The Road Ahead

Based on the SaaS model, the company will monetize both on the subscription model and an advertisement model by inserting an advertising pre-roll as the video loads on a user’s computer. While in WebEx based offerings, the company will charge a monthly subscriber fee, in community broadcasting, advertising model will come into play. From gaming companies and portals Dyyno will charge a small license fee for the initial installation, and once the revenue crosses $10,000 both the parties will split the revenue by 50 percent. “The ad model for gaming communities is huge, because it’s such a well-defined demographic,” Jaswa says.

Having just become commercial, Jaswa and team plan to take things slowly. “Our primary focus for the next 12 months is to extend the platform so that it becomes a truly universal product that is ready, robust, reliable, and concurrent to all geographies, devices, and software environment. With the convergence of communication devices, we want to develop a mobile version of Dyyno too,” he says. From the marketing and sales standpoint, the company hopes to continue to validate the use of its platform with different market segments like the religious segment, educational, gaming, and the enterprise market segment. Even in the short period since its launch the company has been successful in acquiring 20 paid customers, some of which are TiE Detroit, Artiman, SCV, Chinmaya, Outspark, Project Livestream, Machinima, MMOLife, and iLogon.

“At Artiman, we invest in outstanding teams pursuing white spaces in big markets. With its roots in Stanford Multimedia Labs and its revolutionary technology, Dyyno’s solution will be a game changer in how people interact and share live, rich multimedia information with each other. The results so far from early customers have been very gratifying,” says Saurabh Srivastava, General Partner at Artiman Ventures and board member at Dyyno. The venture firm has invested $5.5 million in the 25 people company till date.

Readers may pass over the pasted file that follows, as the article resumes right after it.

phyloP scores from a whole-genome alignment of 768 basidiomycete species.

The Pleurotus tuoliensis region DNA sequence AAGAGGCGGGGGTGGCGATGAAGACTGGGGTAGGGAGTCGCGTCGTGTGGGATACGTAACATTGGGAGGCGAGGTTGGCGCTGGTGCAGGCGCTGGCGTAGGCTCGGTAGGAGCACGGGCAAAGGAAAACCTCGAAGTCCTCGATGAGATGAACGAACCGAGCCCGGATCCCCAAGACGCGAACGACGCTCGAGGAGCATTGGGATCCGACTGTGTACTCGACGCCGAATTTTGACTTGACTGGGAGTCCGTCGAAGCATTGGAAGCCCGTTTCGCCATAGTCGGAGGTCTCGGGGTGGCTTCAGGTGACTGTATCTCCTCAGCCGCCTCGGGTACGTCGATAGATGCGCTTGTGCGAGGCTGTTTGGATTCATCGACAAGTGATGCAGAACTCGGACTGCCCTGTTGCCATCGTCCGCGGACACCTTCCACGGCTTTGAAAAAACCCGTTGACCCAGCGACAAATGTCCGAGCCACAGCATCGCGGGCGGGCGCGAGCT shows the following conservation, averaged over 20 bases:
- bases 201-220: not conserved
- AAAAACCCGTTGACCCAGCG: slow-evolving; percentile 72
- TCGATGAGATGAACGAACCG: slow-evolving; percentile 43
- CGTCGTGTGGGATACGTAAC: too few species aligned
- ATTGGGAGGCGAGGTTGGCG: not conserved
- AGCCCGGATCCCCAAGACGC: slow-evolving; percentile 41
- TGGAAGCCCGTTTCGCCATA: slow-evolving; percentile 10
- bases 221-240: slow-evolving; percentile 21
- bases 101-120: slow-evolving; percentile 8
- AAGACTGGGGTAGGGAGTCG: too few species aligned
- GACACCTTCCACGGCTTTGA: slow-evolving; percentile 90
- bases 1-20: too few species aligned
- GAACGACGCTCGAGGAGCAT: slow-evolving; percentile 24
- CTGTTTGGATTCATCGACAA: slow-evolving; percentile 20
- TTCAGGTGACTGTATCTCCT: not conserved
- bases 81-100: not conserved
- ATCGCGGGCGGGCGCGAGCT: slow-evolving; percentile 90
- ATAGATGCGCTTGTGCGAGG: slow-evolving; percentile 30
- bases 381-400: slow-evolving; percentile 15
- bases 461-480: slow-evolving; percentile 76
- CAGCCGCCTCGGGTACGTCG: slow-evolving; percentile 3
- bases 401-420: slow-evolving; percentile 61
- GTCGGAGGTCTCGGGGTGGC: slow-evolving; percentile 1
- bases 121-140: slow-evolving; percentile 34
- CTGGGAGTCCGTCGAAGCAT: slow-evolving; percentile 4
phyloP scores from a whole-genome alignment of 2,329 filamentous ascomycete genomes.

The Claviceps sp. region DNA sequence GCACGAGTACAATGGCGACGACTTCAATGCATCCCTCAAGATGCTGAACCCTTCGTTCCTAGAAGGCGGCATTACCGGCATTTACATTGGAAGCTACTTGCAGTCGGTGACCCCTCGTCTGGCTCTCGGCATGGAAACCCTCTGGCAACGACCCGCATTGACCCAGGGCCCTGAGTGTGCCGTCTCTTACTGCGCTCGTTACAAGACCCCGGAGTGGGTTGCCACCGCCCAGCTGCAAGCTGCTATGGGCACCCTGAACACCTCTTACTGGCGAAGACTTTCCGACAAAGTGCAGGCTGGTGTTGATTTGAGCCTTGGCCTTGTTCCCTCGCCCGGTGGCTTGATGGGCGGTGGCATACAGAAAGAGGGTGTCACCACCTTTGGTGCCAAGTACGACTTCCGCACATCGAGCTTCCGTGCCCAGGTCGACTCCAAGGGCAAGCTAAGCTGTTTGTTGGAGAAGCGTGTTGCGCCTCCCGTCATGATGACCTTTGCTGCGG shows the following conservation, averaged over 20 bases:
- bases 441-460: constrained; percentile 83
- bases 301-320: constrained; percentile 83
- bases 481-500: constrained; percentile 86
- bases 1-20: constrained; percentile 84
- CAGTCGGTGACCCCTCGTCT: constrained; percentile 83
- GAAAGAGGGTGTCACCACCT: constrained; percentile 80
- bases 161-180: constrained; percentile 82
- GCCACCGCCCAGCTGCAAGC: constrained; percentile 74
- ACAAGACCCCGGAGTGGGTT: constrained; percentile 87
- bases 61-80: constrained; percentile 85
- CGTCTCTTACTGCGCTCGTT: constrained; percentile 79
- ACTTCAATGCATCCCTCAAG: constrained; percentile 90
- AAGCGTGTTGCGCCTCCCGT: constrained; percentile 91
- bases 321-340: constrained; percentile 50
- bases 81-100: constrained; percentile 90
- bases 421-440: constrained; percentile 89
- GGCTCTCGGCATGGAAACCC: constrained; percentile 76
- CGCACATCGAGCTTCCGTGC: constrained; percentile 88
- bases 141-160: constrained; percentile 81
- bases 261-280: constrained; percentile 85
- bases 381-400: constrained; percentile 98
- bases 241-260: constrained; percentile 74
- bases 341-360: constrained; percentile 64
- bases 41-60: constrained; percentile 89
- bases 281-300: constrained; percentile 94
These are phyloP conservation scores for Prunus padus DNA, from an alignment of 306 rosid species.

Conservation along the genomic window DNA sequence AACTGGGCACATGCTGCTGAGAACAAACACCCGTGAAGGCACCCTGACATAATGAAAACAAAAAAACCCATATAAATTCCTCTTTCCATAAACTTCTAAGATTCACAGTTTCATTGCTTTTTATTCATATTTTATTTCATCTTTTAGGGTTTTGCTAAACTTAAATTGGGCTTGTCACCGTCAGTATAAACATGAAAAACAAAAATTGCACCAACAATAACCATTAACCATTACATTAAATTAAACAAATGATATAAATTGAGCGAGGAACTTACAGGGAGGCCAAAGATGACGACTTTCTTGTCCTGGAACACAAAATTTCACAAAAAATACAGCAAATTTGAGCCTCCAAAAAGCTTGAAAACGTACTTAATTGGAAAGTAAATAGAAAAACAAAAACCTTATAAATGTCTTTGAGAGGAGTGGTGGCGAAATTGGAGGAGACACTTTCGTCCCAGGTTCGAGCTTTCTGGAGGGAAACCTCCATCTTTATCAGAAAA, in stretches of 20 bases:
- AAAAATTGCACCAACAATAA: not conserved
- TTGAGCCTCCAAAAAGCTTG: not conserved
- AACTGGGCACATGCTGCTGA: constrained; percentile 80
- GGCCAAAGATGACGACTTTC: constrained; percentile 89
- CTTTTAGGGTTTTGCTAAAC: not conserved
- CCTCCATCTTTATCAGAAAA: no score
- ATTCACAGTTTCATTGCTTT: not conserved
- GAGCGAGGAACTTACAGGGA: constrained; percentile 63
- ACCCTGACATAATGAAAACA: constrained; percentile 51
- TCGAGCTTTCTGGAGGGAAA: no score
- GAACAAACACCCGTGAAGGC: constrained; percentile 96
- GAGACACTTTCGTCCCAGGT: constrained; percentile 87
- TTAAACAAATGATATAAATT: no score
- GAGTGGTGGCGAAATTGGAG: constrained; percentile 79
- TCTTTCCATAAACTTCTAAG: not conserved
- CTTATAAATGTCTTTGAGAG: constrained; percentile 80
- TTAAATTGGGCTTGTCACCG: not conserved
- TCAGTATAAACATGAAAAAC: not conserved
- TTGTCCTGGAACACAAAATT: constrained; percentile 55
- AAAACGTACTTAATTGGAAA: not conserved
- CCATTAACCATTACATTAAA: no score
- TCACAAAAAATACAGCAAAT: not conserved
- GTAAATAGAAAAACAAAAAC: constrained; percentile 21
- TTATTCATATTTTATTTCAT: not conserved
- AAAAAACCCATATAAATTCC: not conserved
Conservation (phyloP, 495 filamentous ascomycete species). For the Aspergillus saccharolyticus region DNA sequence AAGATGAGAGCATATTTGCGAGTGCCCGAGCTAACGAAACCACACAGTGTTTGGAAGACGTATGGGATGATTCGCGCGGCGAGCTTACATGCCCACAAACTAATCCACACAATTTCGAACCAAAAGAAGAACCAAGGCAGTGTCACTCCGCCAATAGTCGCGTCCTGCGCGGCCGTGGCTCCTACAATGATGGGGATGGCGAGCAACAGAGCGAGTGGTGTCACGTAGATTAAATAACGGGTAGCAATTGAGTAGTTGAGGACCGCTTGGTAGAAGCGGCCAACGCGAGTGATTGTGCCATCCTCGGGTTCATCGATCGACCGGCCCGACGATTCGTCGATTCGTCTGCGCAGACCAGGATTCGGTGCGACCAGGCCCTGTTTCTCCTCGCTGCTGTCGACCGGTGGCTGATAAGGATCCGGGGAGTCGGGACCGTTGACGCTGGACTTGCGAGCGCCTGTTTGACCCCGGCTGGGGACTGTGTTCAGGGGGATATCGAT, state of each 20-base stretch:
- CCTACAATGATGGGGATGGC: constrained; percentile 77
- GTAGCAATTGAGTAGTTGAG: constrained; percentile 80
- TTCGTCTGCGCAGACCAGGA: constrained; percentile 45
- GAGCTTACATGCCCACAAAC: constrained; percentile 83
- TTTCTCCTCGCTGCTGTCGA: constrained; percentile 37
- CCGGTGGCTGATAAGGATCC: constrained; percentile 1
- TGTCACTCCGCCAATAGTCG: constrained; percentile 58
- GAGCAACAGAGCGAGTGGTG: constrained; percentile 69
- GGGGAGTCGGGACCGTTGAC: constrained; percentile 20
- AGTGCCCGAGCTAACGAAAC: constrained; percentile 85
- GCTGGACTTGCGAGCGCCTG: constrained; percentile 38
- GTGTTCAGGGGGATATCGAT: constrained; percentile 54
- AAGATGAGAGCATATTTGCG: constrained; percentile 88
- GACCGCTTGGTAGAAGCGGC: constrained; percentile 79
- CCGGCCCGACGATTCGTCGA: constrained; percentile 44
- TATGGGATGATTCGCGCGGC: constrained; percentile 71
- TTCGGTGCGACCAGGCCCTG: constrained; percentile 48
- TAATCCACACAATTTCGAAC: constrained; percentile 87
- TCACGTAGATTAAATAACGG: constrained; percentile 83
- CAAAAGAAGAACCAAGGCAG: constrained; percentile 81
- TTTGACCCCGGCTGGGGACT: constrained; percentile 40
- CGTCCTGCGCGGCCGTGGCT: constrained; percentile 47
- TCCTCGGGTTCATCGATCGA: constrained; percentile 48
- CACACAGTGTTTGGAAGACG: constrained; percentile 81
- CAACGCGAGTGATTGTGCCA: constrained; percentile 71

Dyyyno is also eyeing the vast television market that has not capitalized on the online video broadcasting market. Due to the high cost of the existing video distribution solutions, television based media companies have been hesitant to step into the market and have lost a very good opportunity in terms of revenue. But Dyyno is betting high on changing the scenario very soon. “We first need to make the early adopters of Dyyno successful and once we have achieved that in a year from now, the company will focus on scaling up in terms of technology and customers,” Srivastava says. Currently supporting 5,000 or 10,000 streams, the challenge is to scale up and simultaneously support 100,000 streams and from having 100,000 viewers at any given point of time over multiple streams going up to 10 million or 50 million viewers.

According to Whit Andrews, Vice President and Analyst at the global research firm Gartner, the interest in video streaming technology has taken off, propelled in part by the public’s endless fascination with YouTube. “There are not many people generating detailed business processes with annotations happening in a live stream. When you see the gaming as a demo it makes you wonder how you can use it for yourself. It’s that compelling. Dyyno has the potential to disrupt any number of markets, from remote education, training, and corporate travel to television news and entertainment,” says Andrews.

In the coming days, a very positive market opportunity beckons Jaswa, who with the company’s innovative low cost live video sharing solutions for all, is set to script a new revolution in the World Wide Web with Dyyno.


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Reader's comments(2)
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Posted by: Abdul Hameed Nazeer - 19th Oct 2009